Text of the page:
Outside Diameter Grinding
OD grinding is grinding occurring on external surface of an object between the centers. The centers are end units with a p oint that allow the object to be rotated. The grinding wheel is also being rotated in the sa me direction when it comes in contact with the object. This effectively means the two surfaces will be moving opposite directions when contact is made which allows for a smoother o peration and less chance of a jam up.
A form of OD grinding, ho wever the major difference is that the grinding wheel makes continuous contact with a sing le point of the object instead of traversing the object.
Creep feed grinding
Creep Feed is a form of grinding where a full depth of cut is removed in a single pass of the wheel. Successful operation of this technique can reduce manufacturing time by 50%, but often the grinding machine being used must be designed specifically for this purpose. This form occurs in both cylindrical and Surface Grinding.
Surface grinding is used to produce a smooth finish on flat surfaces. It is a widely used abrasive machining process in which a spinning wheel covered in rough particles (grinding wheel) cuts chips of metallic or nonmetallic substance from a workpiece, making a face of it flat or smooth.
Surface grinding is the most common of the grinding operations. It is a finishing process that uses a rotating abrasive wheel to smooth the flat surface of metallic or nonmetallic materials to give them a more refined look or to attain a desired surface for a functional purpose.
The surface grinder is composed of an abrasive wheel, a workholding device known as a chuck, and a reciprocating or rotary table. The chuck holds the material in place while it is being worked on. It can do this one of two ways: ferromagnetic pieces are held in place by a magnetic chuck, while non-ferromagnetic and nonmetallic pieces are held in place by vacuum or mechanical means. A machine vise (made from ferromagnetic steel or cast iron) placed on the magnetic chuck can be used to hold non-ferromagnetic workpieces if only a magnetic chuck is available.
Factors to consider in surface grinding are the material of the grinding wheel and the material of the piece being worked on.
Typical workpiece materials include cast iron and mild steel. These two materials don't tend to clog the grinding wheel while being processed. Other materials are aluminum, stainless steel, brass and some plastics. When grinding at high temperatures, the material tends to become weakened and is more inclined to corrode. This can also result in a loss of magnetism in materials where this is applicable.
The grinding wheel is not limited to a cylindrical shape and can have a myriad of options that are useful in transferring different geometries to the object being worked on. Straight wheels can be dressed by the operator to produce custom geometries. When surface grinding an object, one must keep in mind that the shape of the wheel will be transferred to the material of the object like a mirror image.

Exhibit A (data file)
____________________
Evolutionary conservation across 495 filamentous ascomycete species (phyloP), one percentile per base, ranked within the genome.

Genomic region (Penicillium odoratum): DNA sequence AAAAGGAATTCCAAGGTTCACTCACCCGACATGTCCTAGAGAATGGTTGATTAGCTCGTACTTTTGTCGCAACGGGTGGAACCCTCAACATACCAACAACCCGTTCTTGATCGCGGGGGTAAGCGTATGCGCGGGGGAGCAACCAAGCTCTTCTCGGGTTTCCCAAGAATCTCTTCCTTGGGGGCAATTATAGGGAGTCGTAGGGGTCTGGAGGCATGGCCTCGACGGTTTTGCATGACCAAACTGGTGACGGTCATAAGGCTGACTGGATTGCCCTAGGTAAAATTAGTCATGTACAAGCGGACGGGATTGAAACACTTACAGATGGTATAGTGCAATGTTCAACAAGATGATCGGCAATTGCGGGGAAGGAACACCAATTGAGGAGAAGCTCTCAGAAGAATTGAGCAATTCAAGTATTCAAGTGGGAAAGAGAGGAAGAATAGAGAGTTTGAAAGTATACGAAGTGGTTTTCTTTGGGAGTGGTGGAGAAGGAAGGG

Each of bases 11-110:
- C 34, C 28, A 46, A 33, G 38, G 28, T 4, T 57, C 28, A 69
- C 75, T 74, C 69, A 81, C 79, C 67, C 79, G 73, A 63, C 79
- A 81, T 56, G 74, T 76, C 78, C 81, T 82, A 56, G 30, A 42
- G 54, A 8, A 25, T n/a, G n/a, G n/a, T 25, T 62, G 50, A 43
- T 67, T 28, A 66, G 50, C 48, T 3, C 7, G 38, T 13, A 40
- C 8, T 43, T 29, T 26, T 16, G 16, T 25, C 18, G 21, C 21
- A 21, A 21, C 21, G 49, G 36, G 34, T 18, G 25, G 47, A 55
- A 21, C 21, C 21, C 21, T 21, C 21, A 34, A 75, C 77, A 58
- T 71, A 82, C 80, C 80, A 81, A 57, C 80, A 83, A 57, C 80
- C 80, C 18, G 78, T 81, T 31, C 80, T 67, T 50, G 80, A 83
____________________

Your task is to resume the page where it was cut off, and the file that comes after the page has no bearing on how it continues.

Spark out is a term used when precision values are sought and literally means "until the sparks are out (no more)". It involves passing the workpiece under the wheel, without resetting the depth of cut, more than once and generally multiple times. This ensures that any inconsistencies in the machine or workpiece are eliminated.
A surface grinder is a machine tool used to provide precision ground surfaces, either to a critical size or for the surface finish.
The typical precision of a surface grinder depends on the type and usage, however +/-0.002 mm (+/- 0.0001") should be achievable on most surface grinders.
The machine consists of a table that traverses both longitudinally and across the face of the wheel. The longitudinal feed is usually powered by hydraulics, as may the cross feed, however any mixture of hand, electrical or hydraulic may be used depending on the ultimate usage of the machine (i.e.: production, workshop, cost). The grinding wheel rotates in the spindle head and is also adjustable for height, by any of the methods described previously. Modern surface grinders are semi-automated, depth of cut and spark-out may be preset as to the number of passes and, once set up, the machining process requires very little operator intervention.
Depending on the workpiece material, the work is generally held by the use of a magnetic chuck. This may be either an electromagnetic chuck, or a manually operated, permanent magnet type chuck; both types are shown in the first image.
The machine has provision for the application of coolant as well as the extraction of metal dust (metal and grinding particles).
Types of surface grinders
Horizontal-spindle (peripheral) surface grinders. The periphery (flat edge) of the wheel is in contact with the workpiece, producing the flat surface. Peripheral grinding is used in high-precision work on simple flat surfaces; tapers or angled surfaces; slots; flat surfaces next to shoulders; recessed surfaces; and profiles.
Vertical-spindle (wheel-face) grinders. The face of a wheel (cup, cylinder, disc, or segmental wheel) is used on the flat surface. Wheel-face grinding is often used for fast material removal, but some machines can accomplish high-precision work. The workpiece is held on a reciprocating table, which can be varied according to the task, or a rotary-table machine, with continuous or indexed rotation. Indexing allows loading or unloading one station while grinding operations are being performed on another.
Disc grinders and double-disc grinders. Disc grinding is similar to surface grinding, but with a larger contact area between disc and workpiece. Disc grinders are available in both vertical and horizontal spindle types. Double disc grinders work both sides of a workpiece simultaneously. Disc grinders are capable of achieving especially fine tolerances.
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